The tour buses have disappeared from the Langhe’s narrow, twisting roads, replaced by trucks bringing home the last loads of purple Nebbiolo grapes. Our Panda, Italy’s ubiquitous Fiat putt-putt rental car, strains up the hills to finally drop us down in the tiny medieval village of Barolo. Surrounded by steep vineyards aflame with red and yellow leaves in the heart of Northwest Italy’s famed Piedmont region, Barolo welcomes us with a stash of late-fall treasures.
White truffles are in season, fresh hazelnuts are everywhere, and the town’s 750 souls are happy. The 2016 vintage is shaping up to be one for the ages. The wine flows freely for a United Nations of wine lovers here to drink Barolo.
The harvest season
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Stacked high with hand crates of grapes, a tractor driver threads his trailer down Via Roma, Barolo’s narrow main street. While Marchesi di Barolo is a large winery by local standards, easy to spot from the main road leading into town, a dozen smaller operations, such as the family-owned Bric Cenciurio, are tucked along its steep, cobblestone streets. With little more than 2 feet of clearance, the driver opens unmarked wooden garage doors and unloads his haul. The funky smell of fermenting grapes singes the afternoon air.
A bold grape
This is the last of the Nebbiolo harvest. The slowest-maturing grape in the world, it is the first to flower and the last to ripen. Finicky and prone to mold, the thick-skinned grape rarely flourishes outside its native Langhe, which extends north from Barolo to Barbaresco.
But here, Nebbiolo reigns supreme. The Langhe’s roughly 1,000 feet of altitude and soils with varying layers of limestone, clay and sandstone produce vibrantly aromatic wines with bold tannic structure that age slowly. Tar and rose petals are Barolo’s signatures. At 10 years of age, these wines are often just opening up.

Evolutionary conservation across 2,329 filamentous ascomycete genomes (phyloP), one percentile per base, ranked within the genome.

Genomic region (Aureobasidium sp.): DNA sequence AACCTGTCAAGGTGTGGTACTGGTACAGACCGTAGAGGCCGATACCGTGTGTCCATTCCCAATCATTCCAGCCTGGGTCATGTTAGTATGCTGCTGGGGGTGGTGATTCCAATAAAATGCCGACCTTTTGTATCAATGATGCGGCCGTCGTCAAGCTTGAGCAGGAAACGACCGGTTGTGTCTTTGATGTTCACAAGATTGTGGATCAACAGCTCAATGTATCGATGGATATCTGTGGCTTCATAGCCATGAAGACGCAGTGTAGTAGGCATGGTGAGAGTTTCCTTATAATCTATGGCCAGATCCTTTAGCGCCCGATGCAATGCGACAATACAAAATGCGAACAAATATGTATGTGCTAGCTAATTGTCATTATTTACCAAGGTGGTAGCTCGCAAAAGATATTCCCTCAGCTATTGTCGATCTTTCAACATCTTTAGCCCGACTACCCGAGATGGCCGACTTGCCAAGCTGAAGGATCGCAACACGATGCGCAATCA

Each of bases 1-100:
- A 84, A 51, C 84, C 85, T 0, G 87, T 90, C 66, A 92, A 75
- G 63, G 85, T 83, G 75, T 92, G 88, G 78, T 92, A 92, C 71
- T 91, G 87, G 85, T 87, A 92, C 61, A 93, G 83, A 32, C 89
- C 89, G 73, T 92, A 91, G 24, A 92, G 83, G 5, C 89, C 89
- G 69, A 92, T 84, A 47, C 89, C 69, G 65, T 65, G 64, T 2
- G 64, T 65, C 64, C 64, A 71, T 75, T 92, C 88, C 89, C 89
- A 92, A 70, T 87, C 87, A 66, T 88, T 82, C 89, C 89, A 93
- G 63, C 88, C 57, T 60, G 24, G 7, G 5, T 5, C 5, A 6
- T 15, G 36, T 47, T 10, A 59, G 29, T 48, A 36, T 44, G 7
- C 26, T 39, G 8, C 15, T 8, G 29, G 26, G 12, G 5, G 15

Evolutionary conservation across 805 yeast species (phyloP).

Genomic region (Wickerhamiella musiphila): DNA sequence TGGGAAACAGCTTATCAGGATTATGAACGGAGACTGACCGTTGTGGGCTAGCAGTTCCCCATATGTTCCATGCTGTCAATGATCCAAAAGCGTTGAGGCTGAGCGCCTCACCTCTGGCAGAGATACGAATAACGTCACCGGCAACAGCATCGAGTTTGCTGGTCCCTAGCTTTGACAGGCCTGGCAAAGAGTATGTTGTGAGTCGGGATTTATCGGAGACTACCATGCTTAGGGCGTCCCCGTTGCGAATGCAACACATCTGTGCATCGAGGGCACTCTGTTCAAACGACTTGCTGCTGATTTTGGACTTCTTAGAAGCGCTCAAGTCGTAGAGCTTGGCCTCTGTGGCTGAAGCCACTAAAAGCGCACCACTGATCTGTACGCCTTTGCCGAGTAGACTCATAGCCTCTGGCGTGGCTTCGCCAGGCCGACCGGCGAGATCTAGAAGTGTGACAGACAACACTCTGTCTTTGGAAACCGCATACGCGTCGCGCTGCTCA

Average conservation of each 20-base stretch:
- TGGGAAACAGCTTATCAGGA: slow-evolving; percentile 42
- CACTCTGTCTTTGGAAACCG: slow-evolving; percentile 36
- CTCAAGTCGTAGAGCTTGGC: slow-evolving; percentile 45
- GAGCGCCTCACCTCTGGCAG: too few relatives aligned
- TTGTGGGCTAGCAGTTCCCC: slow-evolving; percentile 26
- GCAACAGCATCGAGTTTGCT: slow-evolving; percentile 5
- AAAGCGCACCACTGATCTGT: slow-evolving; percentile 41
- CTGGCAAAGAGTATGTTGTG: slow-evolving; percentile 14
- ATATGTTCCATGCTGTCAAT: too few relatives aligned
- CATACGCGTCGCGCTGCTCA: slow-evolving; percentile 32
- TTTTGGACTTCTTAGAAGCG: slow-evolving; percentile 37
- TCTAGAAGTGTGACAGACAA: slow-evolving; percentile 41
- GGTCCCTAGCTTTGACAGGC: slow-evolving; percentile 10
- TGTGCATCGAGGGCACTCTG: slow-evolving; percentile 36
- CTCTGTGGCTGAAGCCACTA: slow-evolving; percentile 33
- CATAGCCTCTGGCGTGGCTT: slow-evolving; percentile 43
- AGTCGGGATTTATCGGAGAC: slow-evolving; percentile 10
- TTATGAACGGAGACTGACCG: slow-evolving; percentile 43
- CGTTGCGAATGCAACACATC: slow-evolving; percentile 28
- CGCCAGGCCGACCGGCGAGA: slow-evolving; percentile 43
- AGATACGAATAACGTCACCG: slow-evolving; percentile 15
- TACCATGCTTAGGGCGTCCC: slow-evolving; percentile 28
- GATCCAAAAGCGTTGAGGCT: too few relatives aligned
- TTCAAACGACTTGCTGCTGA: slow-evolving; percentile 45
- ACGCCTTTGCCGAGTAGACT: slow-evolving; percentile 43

A wine-driven scene
The village of Barolo is all about wine, with winery-owned “enotecas,” or wine shops, dominating the first-floor storefronts of the ancient two- and three-story buildings. Gracious, smart staffers pour samples of new and old vintages throughout the day and into the evening. Everyone is relaxed; conversation flows easily.
At the Damilano tasting room, we sipped the 2008 Barolo DOCG Cannubi, the winery’s flagship wine from Barolo’s most celebrated vineyard, or “cru.” It was part of a flight that included Barberas and Dolcettos, the region’s other red wines, from both the Asti and the Alba regions, along with other Barolo crus. While a 10-euro tasting fee is the norm, toward the end of the day, fees are often waived for already opened bottles.
A lively food-and-drink scene
Within the shadow of Barolo’s imposing 1,000-year-old Castello Falletti, four charming restaurants and the same number of informal cafes sit among the enotecas. At all of them, top Barolos and Barbarescos are served by the glass at irresistible prices.
Without a reservation, we found a room at the idyllic La Giolitta, one of a handful of boutique hotels and B&Bs in the village. Staying in the village made it easy to drift from meal to wine tasting and then out into the vineyards, where a hike to the crest offered views of the snow-covered Alps. A short walk home at night after dinner instead of driving the shoulder-less roads allows you to savor a last glass of wine at the end of your meal.
Barolo pairs well with meat, which explains the local cuisine. The Piedmontese love beef, often raw, and from their local Fassone breed of cattle. They call it carne cruda antipasti, and we had it served with a dollop of eggy béchamel sauce. Fassone veal is served poached with a salty tuna, anchovies, capers and a mayonnaise sauce they call vitello tonnato. To control a growing feral pig population, braised wild boar with a Barolo sauce was on several menus.
A bumper crop for white truffles
The local pasta is tajarin — a thin, long, flat noodle narrower than tagliatelle with a rich egg flavor and color. In the fall, it is served with a bountiful pillow of fresh shaved white truffles, a dish so aromatic it is reason enough, all on its own, to make this trip. The taste of just-harvested truffles from nearby Alba, considered the region’s best — well, there are no words. And this year’s rains produced a bumper crop, reducing prices an average of 30 percent. Our bowl of pasta with white truffles was $38 per, which is a $100 dish at our neighborhood trattoria in Los Angeles. You can buy them on the streets of Alba from local truffle hunters who will ship them home to you.
Back in our toy Panda to drive the two hours north to Milan with a handful of grissini, the region’s skinny breadsticks, and a bag of the famous local candied chestnuts for the flight home. Next trip, we’ll stay longer so we can take more adventurous hikes, but always in the fall, when white truffles are in season.